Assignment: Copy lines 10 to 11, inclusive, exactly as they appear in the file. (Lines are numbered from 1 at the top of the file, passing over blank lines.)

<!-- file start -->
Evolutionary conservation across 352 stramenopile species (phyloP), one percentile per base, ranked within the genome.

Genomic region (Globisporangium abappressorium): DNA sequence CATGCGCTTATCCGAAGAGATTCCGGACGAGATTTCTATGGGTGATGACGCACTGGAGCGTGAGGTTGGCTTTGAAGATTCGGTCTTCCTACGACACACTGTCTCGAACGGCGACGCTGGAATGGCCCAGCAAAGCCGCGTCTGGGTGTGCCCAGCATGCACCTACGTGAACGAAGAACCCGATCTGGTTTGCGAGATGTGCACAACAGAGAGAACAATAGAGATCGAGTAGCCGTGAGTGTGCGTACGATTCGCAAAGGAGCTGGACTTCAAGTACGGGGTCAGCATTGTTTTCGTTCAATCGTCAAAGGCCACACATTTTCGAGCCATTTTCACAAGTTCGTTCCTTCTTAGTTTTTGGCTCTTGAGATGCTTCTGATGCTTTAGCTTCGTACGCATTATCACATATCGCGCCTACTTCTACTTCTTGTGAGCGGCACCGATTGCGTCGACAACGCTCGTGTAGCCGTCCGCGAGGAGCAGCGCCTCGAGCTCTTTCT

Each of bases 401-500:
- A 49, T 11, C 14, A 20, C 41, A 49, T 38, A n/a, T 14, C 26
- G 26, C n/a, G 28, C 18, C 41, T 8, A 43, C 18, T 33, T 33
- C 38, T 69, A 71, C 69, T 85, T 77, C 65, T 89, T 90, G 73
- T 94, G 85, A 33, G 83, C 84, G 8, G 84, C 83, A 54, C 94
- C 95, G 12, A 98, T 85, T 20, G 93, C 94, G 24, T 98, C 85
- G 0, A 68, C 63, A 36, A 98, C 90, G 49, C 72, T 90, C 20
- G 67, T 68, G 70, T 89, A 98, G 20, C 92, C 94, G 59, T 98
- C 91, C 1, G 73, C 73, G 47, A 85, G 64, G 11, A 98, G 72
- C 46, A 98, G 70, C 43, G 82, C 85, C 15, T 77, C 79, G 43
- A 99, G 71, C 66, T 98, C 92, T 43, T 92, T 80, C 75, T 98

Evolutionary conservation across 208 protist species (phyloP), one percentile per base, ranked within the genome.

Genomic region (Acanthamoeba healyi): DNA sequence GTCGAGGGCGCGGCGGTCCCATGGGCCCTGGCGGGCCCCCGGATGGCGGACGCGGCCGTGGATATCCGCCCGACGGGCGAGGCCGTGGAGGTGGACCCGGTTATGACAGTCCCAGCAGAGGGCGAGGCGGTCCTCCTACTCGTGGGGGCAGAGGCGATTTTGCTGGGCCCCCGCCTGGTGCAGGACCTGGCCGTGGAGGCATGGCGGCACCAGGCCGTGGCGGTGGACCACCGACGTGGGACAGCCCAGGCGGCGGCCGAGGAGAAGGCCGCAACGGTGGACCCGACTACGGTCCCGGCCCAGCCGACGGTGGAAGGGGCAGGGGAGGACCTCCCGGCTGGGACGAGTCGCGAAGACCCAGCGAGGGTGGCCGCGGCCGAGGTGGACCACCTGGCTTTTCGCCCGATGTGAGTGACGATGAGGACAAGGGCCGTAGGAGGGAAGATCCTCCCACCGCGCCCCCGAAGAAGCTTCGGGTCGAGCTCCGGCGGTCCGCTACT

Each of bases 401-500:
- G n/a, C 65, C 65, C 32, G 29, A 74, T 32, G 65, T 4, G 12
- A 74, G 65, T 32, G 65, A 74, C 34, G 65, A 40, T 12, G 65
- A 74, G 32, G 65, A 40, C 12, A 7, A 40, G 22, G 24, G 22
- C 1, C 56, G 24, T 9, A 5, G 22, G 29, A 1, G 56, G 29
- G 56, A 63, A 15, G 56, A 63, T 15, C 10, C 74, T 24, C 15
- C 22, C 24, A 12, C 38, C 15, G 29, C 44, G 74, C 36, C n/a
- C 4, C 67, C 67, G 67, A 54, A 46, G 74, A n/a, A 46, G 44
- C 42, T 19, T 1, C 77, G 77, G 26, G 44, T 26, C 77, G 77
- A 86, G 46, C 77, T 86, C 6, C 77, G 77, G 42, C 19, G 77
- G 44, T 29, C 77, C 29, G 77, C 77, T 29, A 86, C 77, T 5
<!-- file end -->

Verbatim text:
- G 67, T 68, G 70, T 89, A 98, G 20, C 92, C 94, G 59, T 98
- C 91, C 1, G 73, C 73, G 47, A 85, G 64, G 11, A 98, G 72